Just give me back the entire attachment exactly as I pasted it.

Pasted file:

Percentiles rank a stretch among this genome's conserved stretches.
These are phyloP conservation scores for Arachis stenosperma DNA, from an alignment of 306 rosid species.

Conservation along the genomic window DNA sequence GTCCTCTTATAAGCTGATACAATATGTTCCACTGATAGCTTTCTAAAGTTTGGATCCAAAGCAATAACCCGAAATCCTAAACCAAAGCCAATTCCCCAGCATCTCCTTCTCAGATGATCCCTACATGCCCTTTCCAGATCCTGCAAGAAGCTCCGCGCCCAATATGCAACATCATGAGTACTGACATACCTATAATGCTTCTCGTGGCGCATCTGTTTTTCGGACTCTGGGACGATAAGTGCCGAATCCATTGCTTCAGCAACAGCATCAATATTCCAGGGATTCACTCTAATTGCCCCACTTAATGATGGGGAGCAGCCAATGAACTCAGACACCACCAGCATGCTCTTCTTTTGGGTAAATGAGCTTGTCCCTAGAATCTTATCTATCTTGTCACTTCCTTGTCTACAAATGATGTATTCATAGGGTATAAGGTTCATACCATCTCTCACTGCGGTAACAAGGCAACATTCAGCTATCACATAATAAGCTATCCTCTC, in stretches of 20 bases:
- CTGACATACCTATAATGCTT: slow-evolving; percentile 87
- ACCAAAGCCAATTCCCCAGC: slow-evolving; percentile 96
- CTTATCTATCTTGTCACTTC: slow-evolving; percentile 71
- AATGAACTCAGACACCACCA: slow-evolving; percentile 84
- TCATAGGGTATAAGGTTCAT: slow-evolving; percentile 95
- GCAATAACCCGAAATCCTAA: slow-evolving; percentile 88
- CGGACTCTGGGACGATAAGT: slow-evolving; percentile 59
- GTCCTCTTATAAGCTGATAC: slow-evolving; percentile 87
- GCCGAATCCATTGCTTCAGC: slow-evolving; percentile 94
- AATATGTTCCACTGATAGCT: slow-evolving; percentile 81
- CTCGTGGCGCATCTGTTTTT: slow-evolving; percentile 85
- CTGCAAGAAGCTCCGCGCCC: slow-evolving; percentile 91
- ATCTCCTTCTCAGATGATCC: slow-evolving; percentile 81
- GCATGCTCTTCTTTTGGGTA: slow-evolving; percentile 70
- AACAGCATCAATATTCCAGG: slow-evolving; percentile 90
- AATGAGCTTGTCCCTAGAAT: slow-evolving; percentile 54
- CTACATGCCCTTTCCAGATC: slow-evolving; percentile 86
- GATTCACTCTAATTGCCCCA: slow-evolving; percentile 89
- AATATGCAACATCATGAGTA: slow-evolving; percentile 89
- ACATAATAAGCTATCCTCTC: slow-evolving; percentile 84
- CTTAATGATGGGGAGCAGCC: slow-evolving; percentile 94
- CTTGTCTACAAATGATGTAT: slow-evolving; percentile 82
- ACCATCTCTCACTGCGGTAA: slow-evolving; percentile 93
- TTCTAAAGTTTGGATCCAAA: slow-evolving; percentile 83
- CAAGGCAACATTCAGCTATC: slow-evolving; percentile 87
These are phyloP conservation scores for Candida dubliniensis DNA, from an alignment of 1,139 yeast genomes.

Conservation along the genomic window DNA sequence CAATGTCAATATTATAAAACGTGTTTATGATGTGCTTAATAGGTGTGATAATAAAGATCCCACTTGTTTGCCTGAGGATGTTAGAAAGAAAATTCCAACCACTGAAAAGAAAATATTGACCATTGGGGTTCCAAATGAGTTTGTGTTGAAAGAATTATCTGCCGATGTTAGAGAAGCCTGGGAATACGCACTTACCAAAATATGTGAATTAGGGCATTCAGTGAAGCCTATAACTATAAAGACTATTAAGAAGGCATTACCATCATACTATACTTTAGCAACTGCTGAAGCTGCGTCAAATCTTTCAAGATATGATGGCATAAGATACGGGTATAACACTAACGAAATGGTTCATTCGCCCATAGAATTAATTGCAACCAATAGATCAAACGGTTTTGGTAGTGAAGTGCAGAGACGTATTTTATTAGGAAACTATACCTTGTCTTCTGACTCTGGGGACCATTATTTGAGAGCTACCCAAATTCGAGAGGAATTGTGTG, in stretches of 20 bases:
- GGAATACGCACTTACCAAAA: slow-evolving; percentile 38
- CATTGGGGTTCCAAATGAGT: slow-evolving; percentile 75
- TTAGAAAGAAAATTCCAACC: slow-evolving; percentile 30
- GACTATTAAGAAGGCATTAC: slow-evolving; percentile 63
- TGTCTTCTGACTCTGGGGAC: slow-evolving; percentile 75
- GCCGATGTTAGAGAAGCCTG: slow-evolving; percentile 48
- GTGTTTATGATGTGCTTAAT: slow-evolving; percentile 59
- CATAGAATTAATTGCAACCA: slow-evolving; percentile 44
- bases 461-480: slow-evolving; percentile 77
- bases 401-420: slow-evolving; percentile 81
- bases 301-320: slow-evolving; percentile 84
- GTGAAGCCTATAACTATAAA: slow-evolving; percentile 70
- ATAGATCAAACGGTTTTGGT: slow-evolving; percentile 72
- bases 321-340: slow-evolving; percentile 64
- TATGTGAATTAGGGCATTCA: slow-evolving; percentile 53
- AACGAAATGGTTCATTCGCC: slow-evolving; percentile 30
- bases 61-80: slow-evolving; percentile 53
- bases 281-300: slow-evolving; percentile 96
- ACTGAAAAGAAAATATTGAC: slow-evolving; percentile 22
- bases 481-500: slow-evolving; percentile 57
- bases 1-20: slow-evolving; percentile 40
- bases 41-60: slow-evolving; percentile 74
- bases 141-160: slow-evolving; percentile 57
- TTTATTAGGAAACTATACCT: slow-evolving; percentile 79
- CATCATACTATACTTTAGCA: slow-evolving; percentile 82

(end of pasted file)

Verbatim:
Percentiles rank a stretch among this genome's conserved stretches.
These are phyloP conservation scores for Arachis stenosperma DNA, from an alignment of 306 rosid species.

Conservation along the genomic window DNA sequence GTCCTCTTATAAGCTGATACAATATGTTCCACTGATAGCTTTCTAAAGTTTGGATCCAAAGCAATAACCCGAAATCCTAAACCAAAGCCAATTCCCCAGCATCTCCTTCTCAGATGATCCCTACATGCCCTTTCCAGATCCTGCAAGAAGCTCCGCGCCCAATATGCAACATCATGAGTACTGACATACCTATAATGCTTCTCGTGGCGCATCTGTTTTTCGGACTCTGGGACGATAAGTGCCGAATCCATTGCTTCAGCAACAGCATCAATATTCCAGGGATTCACTCTAATTGCCCCACTTAATGATGGGGAGCAGCCAATGAACTCAGACACCACCAGCATGCTCTTCTTTTGGGTAAATGAGCTTGTCCCTAGAATCTTATCTATCTTGTCACTTCCTTGTCTACAAATGATGTATTCATAGGGTATAAGGTTCATACCATCTCTCACTGCGGTAACAAGGCAACATTCAGCTATCACATAATAAGCTATCCTCTC, in stretches of 20 bases:
- CTGACATACCTATAATGCTT: slow-evolving; percentile 87
- ACCAAAGCCAATTCCCCAGC: slow-evolving; percentile 96
- CTTATCTATCTTGTCACTTC: slow-evolving; percentile 71
- AATGAACTCAGACACCACCA: slow-evolving; percentile 84
- TCATAGGGTATAAGGTTCAT: slow-evolving; percentile 95
- GCAATAACCCGAAATCCTAA: slow-evolving; percentile 88
- CGGACTCTGGGACGATAAGT: slow-evolving; percentile 59
- GTCCTCTTATAAGCTGATAC: slow-evolving; percentile 87
- GCCGAATCCATTGCTTCAGC: slow-evolving; percentile 94
- AATATGTTCCACTGATAGCT: slow-evolving; percentile 81
- CTCGTGGCGCATCTGTTTTT: slow-evolving; percentile 85
- CTGCAAGAAGCTCCGCGCCC: slow-evolving; percentile 91
- ATCTCCTTCTCAGATGATCC: slow-evolving; percentile 81
- GCATGCTCTTCTTTTGGGTA: slow-evolving; percentile 70
- AACAGCATCAATATTCCAGG: slow-evolving; percentile 90
- AATGAGCTTGTCCCTAGAAT: slow-evolving; percentile 54
- CTACATGCCCTTTCCAGATC: slow-evolving; percentile 86
- GATTCACTCTAATTGCCCCA: slow-evolving; percentile 89
- AATATGCAACATCATGAGTA: slow-evolving; percentile 89
- ACATAATAAGCTATCCTCTC: slow-evolving; percentile 84
- CTTAATGATGGGGAGCAGCC: slow-evolving; percentile 94
- CTTGTCTACAAATGATGTAT: slow-evolving; percentile 82
- ACCATCTCTCACTGCGGTAA: slow-evolving; percentile 93
- TTCTAAAGTTTGGATCCAAA: slow-evolving; percentile 83
- CAAGGCAACATTCAGCTATC: slow-evolving; percentile 87
These are phyloP conservation scores for Candida dubliniensis DNA, from an alignment of 1,139 yeast genomes.

Conservation along the genomic window DNA sequence CAATGTCAATATTATAAAACGTGTTTATGATGTGCTTAATAGGTGTGATAATAAAGATCCCACTTGTTTGCCTGAGGATGTTAGAAAGAAAATTCCAACCACTGAAAAGAAAATATTGACCATTGGGGTTCCAAATGAGTTTGTGTTGAAAGAATTATCTGCCGATGTTAGAGAAGCCTGGGAATACGCACTTACCAAAATATGTGAATTAGGGCATTCAGTGAAGCCTATAACTATAAAGACTATTAAGAAGGCATTACCATCATACTATACTTTAGCAACTGCTGAAGCTGCGTCAAATCTTTCAAGATATGATGGCATAAGATACGGGTATAACACTAACGAAATGGTTCATTCGCCCATAGAATTAATTGCAACCAATAGATCAAACGGTTTTGGTAGTGAAGTGCAGAGACGTATTTTATTAGGAAACTATACCTTGTCTTCTGACTCTGGGGACCATTATTTGAGAGCTACCCAAATTCGAGAGGAATTGTGTG, in stretches of 20 bases:
- GGAATACGCACTTACCAAAA: slow-evolving; percentile 38
- CATTGGGGTTCCAAATGAGT: slow-evolving; percentile 75
- TTAGAAAGAAAATTCCAACC: slow-evolving; percentile 30
- GACTATTAAGAAGGCATTAC: slow-evolving; percentile 63
- TGTCTTCTGACTCTGGGGAC: slow-evolving; percentile 75
- GCCGATGTTAGAGAAGCCTG: slow-evolving; percentile 48
- GTGTTTATGATGTGCTTAAT: slow-evolving; percentile 59
- CATAGAATTAATTGCAACCA: slow-evolving; percentile 44
- bases 461-480: slow-evolving; percentile 77
- bases 401-420: slow-evolving; percentile 81
- bases 301-320: slow-evolving; percentile 84
- GTGAAGCCTATAACTATAAA: slow-evolving; percentile 70
- ATAGATCAAACGGTTTTGGT: slow-evolving; percentile 72
- bases 321-340: slow-evolving; percentile 64
- TATGTGAATTAGGGCATTCA: slow-evolving; percentile 53
- AACGAAATGGTTCATTCGCC: slow-evolving; percentile 30
- bases 61-80: slow-evolving; percentile 53
- bases 281-300: slow-evolving; percentile 96
- ACTGAAAAGAAAATATTGAC: slow-evolving; percentile 22
- bases 481-500: slow-evolving; percentile 57
- bases 1-20: slow-evolving; percentile 40
- bases 41-60: slow-evolving; percentile 74
- bases 141-160: slow-evolving; percentile 57
- TTTATTAGGAAACTATACCT: slow-evolving; percentile 79
- CATCATACTATACTTTAGCA: slow-evolving; percentile 82